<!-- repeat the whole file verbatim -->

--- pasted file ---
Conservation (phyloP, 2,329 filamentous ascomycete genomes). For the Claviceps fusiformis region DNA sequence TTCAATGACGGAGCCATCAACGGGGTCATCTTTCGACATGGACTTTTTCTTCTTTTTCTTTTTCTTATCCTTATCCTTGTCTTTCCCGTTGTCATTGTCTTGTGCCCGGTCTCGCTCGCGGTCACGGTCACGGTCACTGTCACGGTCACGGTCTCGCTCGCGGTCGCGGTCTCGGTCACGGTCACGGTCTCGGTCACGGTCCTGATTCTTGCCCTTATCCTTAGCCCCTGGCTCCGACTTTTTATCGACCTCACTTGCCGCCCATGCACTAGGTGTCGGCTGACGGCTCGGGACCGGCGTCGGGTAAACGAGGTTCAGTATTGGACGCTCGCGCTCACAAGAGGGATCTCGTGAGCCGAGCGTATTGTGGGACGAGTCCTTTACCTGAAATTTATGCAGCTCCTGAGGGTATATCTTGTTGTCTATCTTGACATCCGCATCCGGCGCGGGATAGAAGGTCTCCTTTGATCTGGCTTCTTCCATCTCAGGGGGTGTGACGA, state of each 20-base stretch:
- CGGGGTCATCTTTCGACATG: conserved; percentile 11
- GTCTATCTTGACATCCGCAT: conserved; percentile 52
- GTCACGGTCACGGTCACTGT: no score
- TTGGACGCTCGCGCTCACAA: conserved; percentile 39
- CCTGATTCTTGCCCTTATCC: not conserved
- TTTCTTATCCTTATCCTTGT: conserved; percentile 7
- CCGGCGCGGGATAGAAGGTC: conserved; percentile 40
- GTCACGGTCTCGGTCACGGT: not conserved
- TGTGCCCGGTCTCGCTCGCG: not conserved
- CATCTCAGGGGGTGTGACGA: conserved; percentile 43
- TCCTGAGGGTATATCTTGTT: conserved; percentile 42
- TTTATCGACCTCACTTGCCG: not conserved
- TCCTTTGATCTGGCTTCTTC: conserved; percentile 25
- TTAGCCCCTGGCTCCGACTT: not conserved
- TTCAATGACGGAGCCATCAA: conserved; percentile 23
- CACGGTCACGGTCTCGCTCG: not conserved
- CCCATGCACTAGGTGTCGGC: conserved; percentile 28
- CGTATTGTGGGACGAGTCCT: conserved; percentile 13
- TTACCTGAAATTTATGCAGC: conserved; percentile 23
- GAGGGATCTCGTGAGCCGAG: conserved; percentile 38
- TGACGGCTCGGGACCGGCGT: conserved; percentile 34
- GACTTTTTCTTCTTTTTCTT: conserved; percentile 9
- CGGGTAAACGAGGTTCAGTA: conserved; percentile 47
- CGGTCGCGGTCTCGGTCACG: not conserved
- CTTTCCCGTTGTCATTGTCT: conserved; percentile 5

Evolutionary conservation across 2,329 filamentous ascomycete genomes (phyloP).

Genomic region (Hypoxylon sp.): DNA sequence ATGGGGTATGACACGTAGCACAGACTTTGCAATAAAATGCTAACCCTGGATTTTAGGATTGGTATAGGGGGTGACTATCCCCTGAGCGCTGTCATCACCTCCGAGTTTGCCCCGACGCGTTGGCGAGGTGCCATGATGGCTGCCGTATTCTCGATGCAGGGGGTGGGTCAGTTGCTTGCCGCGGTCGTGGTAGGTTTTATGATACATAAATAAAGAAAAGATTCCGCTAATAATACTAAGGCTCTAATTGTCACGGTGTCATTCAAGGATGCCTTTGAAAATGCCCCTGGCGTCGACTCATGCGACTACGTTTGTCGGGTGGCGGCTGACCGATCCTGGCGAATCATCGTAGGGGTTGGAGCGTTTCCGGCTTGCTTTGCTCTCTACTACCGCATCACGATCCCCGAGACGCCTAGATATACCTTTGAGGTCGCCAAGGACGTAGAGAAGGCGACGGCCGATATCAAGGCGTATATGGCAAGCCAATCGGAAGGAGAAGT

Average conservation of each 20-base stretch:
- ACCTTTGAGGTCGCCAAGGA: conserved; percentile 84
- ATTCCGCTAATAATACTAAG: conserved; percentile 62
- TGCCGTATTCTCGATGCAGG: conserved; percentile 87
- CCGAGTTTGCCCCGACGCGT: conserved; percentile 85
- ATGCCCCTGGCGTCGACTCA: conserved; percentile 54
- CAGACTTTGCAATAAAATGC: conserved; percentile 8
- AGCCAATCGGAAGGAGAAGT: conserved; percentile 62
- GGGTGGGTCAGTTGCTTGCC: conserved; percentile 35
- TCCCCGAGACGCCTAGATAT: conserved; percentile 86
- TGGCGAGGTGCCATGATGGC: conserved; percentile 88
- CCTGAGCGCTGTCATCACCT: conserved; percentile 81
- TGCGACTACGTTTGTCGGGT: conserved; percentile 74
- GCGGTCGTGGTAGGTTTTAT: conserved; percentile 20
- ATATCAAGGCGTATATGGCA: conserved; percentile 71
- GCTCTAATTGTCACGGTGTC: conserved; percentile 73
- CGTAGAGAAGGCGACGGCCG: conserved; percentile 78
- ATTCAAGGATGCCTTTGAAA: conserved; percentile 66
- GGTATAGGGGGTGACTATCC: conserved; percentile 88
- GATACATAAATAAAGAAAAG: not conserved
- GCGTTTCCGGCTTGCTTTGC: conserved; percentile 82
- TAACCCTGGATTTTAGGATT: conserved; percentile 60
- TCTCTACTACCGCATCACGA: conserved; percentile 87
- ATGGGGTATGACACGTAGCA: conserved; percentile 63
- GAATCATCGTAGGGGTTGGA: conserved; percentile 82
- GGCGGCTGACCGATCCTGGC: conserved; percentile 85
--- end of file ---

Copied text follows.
Conservation (phyloP, 2,329 filamentous ascomycete genomes). For the Claviceps fusiformis region DNA sequence TTCAATGACGGAGCCATCAACGGGGTCATCTTTCGACATGGACTTTTTCTTCTTTTTCTTTTTCTTATCCTTATCCTTGTCTTTCCCGTTGTCATTGTCTTGTGCCCGGTCTCGCTCGCGGTCACGGTCACGGTCACTGTCACGGTCACGGTCTCGCTCGCGGTCGCGGTCTCGGTCACGGTCACGGTCTCGGTCACGGTCCTGATTCTTGCCCTTATCCTTAGCCCCTGGCTCCGACTTTTTATCGACCTCACTTGCCGCCCATGCACTAGGTGTCGGCTGACGGCTCGGGACCGGCGTCGGGTAAACGAGGTTCAGTATTGGACGCTCGCGCTCACAAGAGGGATCTCGTGAGCCGAGCGTATTGTGGGACGAGTCCTTTACCTGAAATTTATGCAGCTCCTGAGGGTATATCTTGTTGTCTATCTTGACATCCGCATCCGGCGCGGGATAGAAGGTCTCCTTTGATCTGGCTTCTTCCATCTCAGGGGGTGTGACGA, state of each 20-base stretch:
- CGGGGTCATCTTTCGACATG: conserved; percentile 11
- GTCTATCTTGACATCCGCAT: conserved; percentile 52
- GTCACGGTCACGGTCACTGT: no score
- TTGGACGCTCGCGCTCACAA: conserved; percentile 39
- CCTGATTCTTGCCCTTATCC: not conserved
- TTTCTTATCCTTATCCTTGT: conserved; percentile 7
- CCGGCGCGGGATAGAAGGTC: conserved; percentile 40
- GTCACGGTCTCGGTCACGGT: not conserved
- TGTGCCCGGTCTCGCTCGCG: not conserved
- CATCTCAGGGGGTGTGACGA: conserved; percentile 43
- TCCTGAGGGTATATCTTGTT: conserved; percentile 42
- TTTATCGACCTCACTTGCCG: not conserved
- TCCTTTGATCTGGCTTCTTC: conserved; percentile 25
- TTAGCCCCTGGCTCCGACTT: not conserved
- TTCAATGACGGAGCCATCAA: conserved; percentile 23
- CACGGTCACGGTCTCGCTCG: not conserved
- CCCATGCACTAGGTGTCGGC: conserved; percentile 28
- CGTATTGTGGGACGAGTCCT: conserved; percentile 13
- TTACCTGAAATTTATGCAGC: conserved; percentile 23
- GAGGGATCTCGTGAGCCGAG: conserved; percentile 38
- TGACGGCTCGGGACCGGCGT: conserved; percentile 34
- GACTTTTTCTTCTTTTTCTT: conserved; percentile 9
- CGGGTAAACGAGGTTCAGTA: conserved; percentile 47
- CGGTCGCGGTCTCGGTCACG: not conserved
- CTTTCCCGTTGTCATTGTCT: conserved; percentile 5

Evolutionary conservation across 2,329 filamentous ascomycete genomes (phyloP).

Genomic region (Hypoxylon sp.): DNA sequence ATGGGGTATGACACGTAGCACAGACTTTGCAATAAAATGCTAACCCTGGATTTTAGGATTGGTATAGGGGGTGACTATCCCCTGAGCGCTGTCATCACCTCCGAGTTTGCCCCGACGCGTTGGCGAGGTGCCATGATGGCTGCCGTATTCTCGATGCAGGGGGTGGGTCAGTTGCTTGCCGCGGTCGTGGTAGGTTTTATGATACATAAATAAAGAAAAGATTCCGCTAATAATACTAAGGCTCTAATTGTCACGGTGTCATTCAAGGATGCCTTTGAAAATGCCCCTGGCGTCGACTCATGCGACTACGTTTGTCGGGTGGCGGCTGACCGATCCTGGCGAATCATCGTAGGGGTTGGAGCGTTTCCGGCTTGCTTTGCTCTCTACTACCGCATCACGATCCCCGAGACGCCTAGATATACCTTTGAGGTCGCCAAGGACGTAGAGAAGGCGACGGCCGATATCAAGGCGTATATGGCAAGCCAATCGGAAGGAGAAGT

Average conservation of each 20-base stretch:
- ACCTTTGAGGTCGCCAAGGA: conserved; percentile 84
- ATTCCGCTAATAATACTAAG: conserved; percentile 62
- TGCCGTATTCTCGATGCAGG: conserved; percentile 87
- CCGAGTTTGCCCCGACGCGT: conserved; percentile 85
- ATGCCCCTGGCGTCGACTCA: conserved; percentile 54
- CAGACTTTGCAATAAAATGC: conserved; percentile 8
- AGCCAATCGGAAGGAGAAGT: conserved; percentile 62
- GGGTGGGTCAGTTGCTTGCC: conserved; percentile 35
- TCCCCGAGACGCCTAGATAT: conserved; percentile 86
- TGGCGAGGTGCCATGATGGC: conserved; percentile 88
- CCTGAGCGCTGTCATCACCT: conserved; percentile 81
- TGCGACTACGTTTGTCGGGT: conserved; percentile 74
- GCGGTCGTGGTAGGTTTTAT: conserved; percentile 20
- ATATCAAGGCGTATATGGCA: conserved; percentile 71
- GCTCTAATTGTCACGGTGTC: conserved; percentile 73
- CGTAGAGAAGGCGACGGCCG: conserved; percentile 78
- ATTCAAGGATGCCTTTGAAA: conserved; percentile 66
- GGTATAGGGGGTGACTATCC: conserved; percentile 88
- GATACATAAATAAAGAAAAG: not conserved
- GCGTTTCCGGCTTGCTTTGC: conserved; percentile 82
- TAACCCTGGATTTTAGGATT: conserved; percentile 60
- TCTCTACTACCGCATCACGA: conserved; percentile 87
- ATGGGGTATGACACGTAGCA: conserved; percentile 63
- GAATCATCGTAGGGGTTGGA: conserved; percentile 82
- GGCGGCTGACCGATCCTGGC: conserved; percentile 85